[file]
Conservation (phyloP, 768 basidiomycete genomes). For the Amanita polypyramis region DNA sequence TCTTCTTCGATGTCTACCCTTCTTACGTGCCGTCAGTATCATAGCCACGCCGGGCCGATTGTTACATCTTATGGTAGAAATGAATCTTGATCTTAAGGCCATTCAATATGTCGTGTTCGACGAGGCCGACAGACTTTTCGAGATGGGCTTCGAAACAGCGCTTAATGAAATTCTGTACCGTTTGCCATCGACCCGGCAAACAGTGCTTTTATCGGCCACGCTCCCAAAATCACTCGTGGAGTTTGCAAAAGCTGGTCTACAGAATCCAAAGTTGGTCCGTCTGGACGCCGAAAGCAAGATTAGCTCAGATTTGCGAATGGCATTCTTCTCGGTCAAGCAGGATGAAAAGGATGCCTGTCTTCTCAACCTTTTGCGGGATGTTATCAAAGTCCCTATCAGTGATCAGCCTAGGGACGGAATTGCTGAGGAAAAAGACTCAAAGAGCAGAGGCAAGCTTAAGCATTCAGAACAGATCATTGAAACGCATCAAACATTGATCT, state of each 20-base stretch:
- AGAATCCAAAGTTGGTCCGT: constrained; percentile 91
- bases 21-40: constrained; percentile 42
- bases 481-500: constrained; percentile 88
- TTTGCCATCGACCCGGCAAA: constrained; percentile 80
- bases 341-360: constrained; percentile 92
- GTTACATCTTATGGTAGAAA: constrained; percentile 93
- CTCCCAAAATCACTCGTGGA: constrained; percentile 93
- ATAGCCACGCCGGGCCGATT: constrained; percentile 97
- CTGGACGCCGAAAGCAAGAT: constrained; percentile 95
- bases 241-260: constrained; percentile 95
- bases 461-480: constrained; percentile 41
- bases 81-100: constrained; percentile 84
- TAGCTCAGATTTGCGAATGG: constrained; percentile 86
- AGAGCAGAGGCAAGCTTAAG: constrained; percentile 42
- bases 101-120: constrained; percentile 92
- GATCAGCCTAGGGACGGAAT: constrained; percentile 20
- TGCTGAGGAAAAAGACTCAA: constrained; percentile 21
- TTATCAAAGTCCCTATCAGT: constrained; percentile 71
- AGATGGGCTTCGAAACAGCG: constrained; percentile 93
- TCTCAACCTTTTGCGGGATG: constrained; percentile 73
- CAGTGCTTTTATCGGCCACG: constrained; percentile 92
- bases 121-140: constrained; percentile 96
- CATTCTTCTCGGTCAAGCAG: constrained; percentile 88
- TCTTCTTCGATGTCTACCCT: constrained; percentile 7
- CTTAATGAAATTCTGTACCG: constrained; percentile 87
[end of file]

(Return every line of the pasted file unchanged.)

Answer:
Conservation (phyloP, 768 basidiomycete genomes). For the Amanita polypyramis region DNA sequence TCTTCTTCGATGTCTACCCTTCTTACGTGCCGTCAGTATCATAGCCACGCCGGGCCGATTGTTACATCTTATGGTAGAAATGAATCTTGATCTTAAGGCCATTCAATATGTCGTGTTCGACGAGGCCGACAGACTTTTCGAGATGGGCTTCGAAACAGCGCTTAATGAAATTCTGTACCGTTTGCCATCGACCCGGCAAACAGTGCTTTTATCGGCCACGCTCCCAAAATCACTCGTGGAGTTTGCAAAAGCTGGTCTACAGAATCCAAAGTTGGTCCGTCTGGACGCCGAAAGCAAGATTAGCTCAGATTTGCGAATGGCATTCTTCTCGGTCAAGCAGGATGAAAAGGATGCCTGTCTTCTCAACCTTTTGCGGGATGTTATCAAAGTCCCTATCAGTGATCAGCCTAGGGACGGAATTGCTGAGGAAAAAGACTCAAAGAGCAGAGGCAAGCTTAAGCATTCAGAACAGATCATTGAAACGCATCAAACATTGATCT, state of each 20-base stretch:
- AGAATCCAAAGTTGGTCCGT: constrained; percentile 91
- bases 21-40: constrained; percentile 42
- bases 481-500: constrained; percentile 88
- TTTGCCATCGACCCGGCAAA: constrained; percentile 80
- bases 341-360: constrained; percentile 92
- GTTACATCTTATGGTAGAAA: constrained; percentile 93
- CTCCCAAAATCACTCGTGGA: constrained; percentile 93
- ATAGCCACGCCGGGCCGATT: constrained; percentile 97
- CTGGACGCCGAAAGCAAGAT: constrained; percentile 95
- bases 241-260: constrained; percentile 95
- bases 461-480: constrained; percentile 41
- bases 81-100: constrained; percentile 84
- TAGCTCAGATTTGCGAATGG: constrained; percentile 86
- AGAGCAGAGGCAAGCTTAAG: constrained; percentile 42
- bases 101-120: constrained; percentile 92
- GATCAGCCTAGGGACGGAAT: constrained; percentile 20
- TGCTGAGGAAAAAGACTCAA: constrained; percentile 21
- TTATCAAAGTCCCTATCAGT: constrained; percentile 71
- AGATGGGCTTCGAAACAGCG: constrained; percentile 93
- TCTCAACCTTTTGCGGGATG: constrained; percentile 73
- CAGTGCTTTTATCGGCCACG: constrained; percentile 92
- bases 121-140: constrained; percentile 96
- CATTCTTCTCGGTCAAGCAG: constrained; percentile 88
- TCTTCTTCGATGTCTACCCT: constrained; percentile 7
- CTTAATGAAATTCTGTACCG: constrained; percentile 87